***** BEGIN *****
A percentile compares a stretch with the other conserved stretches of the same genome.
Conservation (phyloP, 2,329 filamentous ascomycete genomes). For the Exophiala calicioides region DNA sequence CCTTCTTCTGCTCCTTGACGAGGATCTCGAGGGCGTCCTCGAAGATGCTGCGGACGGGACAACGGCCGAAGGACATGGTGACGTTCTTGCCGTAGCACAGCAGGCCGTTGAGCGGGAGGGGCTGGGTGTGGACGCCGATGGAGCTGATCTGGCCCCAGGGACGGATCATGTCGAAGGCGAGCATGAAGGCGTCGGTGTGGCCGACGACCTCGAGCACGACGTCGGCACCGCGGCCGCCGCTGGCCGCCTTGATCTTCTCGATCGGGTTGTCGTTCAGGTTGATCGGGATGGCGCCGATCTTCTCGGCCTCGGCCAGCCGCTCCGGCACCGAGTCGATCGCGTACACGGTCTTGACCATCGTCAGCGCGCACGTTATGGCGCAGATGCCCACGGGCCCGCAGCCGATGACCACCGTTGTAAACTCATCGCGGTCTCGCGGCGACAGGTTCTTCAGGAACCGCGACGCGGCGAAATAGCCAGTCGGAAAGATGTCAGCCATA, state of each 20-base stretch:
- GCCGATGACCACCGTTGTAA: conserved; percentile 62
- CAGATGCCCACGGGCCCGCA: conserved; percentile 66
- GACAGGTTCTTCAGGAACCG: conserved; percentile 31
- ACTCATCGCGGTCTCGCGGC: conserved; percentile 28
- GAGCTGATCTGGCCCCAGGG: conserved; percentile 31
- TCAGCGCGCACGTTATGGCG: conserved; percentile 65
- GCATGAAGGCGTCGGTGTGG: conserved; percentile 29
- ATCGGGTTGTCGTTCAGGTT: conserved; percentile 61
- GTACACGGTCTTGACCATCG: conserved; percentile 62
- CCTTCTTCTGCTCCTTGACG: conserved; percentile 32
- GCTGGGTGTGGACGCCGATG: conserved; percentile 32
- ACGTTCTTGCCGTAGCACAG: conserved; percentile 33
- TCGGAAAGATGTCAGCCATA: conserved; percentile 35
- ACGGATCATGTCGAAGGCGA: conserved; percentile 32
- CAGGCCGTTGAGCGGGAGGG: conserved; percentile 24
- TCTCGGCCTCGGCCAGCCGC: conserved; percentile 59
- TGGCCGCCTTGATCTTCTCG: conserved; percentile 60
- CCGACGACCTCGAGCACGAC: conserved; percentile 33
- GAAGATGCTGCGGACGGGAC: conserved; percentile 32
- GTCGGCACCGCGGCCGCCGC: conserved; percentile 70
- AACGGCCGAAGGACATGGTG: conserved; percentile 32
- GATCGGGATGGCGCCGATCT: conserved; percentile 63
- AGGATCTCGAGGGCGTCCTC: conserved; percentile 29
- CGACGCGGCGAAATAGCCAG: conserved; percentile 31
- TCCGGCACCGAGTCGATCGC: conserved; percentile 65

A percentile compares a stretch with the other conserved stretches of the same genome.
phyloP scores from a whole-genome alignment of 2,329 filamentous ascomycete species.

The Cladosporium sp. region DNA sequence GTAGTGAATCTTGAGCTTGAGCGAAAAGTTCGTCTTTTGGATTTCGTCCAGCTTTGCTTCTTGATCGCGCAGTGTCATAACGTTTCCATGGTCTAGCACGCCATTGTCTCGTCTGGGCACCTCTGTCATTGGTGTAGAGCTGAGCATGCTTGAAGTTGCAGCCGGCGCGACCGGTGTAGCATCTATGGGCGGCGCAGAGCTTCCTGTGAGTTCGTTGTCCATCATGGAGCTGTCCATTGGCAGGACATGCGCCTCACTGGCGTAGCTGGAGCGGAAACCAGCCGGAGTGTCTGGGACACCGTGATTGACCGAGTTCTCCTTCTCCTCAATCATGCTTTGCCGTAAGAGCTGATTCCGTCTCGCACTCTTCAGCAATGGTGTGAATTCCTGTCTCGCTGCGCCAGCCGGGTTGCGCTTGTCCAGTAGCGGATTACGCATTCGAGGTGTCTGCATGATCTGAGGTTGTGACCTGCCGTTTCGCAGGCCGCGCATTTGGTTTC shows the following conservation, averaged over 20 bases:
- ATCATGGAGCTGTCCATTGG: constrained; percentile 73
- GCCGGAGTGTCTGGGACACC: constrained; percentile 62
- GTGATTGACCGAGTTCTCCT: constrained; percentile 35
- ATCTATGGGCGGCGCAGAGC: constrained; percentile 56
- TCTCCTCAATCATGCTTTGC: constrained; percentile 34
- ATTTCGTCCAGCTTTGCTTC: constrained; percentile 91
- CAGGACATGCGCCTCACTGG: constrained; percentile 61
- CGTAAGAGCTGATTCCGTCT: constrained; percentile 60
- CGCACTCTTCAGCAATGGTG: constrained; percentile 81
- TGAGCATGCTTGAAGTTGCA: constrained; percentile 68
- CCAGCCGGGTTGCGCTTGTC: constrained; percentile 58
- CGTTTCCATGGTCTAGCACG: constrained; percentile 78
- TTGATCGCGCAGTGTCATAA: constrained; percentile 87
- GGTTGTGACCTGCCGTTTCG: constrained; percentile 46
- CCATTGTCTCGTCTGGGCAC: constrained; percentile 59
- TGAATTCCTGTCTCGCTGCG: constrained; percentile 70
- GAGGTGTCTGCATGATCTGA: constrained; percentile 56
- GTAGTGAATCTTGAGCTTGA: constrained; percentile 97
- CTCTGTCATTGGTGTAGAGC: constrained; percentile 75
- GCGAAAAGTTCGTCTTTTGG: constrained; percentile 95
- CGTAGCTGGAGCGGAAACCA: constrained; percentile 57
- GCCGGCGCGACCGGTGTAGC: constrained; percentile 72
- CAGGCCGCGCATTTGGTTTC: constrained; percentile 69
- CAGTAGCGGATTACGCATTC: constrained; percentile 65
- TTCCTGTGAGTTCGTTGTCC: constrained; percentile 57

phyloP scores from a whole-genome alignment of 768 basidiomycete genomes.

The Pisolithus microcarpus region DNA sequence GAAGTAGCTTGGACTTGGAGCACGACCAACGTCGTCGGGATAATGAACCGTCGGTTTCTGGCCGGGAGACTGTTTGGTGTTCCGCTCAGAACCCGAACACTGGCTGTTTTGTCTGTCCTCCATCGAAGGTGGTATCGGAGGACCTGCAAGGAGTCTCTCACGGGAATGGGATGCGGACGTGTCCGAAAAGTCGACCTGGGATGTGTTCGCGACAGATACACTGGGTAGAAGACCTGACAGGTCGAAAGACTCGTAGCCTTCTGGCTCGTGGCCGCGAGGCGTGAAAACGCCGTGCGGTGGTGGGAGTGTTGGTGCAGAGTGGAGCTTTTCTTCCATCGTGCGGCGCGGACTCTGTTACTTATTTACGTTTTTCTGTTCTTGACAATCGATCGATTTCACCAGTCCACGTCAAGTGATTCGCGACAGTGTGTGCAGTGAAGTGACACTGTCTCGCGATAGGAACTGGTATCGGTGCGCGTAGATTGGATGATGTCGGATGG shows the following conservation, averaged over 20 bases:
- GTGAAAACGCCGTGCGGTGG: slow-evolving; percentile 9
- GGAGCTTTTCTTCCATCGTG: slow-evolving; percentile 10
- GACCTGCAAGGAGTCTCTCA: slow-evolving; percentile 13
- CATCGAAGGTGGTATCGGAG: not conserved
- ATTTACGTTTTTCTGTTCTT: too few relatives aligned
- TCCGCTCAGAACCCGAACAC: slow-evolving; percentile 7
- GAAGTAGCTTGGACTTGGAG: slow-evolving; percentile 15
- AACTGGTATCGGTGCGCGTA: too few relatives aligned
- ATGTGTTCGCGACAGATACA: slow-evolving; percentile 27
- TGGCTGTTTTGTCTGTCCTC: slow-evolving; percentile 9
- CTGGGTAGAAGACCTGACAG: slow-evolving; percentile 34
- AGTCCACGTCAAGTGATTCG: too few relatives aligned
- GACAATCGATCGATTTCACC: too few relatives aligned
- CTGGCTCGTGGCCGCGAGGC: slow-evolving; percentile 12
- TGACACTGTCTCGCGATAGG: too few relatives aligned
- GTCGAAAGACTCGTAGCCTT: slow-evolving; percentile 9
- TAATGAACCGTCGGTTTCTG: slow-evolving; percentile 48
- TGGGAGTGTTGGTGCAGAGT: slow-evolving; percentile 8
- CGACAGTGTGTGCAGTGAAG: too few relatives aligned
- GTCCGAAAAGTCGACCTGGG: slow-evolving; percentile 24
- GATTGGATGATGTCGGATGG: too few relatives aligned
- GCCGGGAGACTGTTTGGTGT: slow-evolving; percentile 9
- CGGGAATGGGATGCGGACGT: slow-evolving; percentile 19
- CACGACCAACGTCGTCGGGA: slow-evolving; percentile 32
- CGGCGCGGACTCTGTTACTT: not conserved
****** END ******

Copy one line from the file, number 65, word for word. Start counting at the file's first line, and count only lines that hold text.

- AACTGGTATCGGTGCGCGTA: too few relatives aligned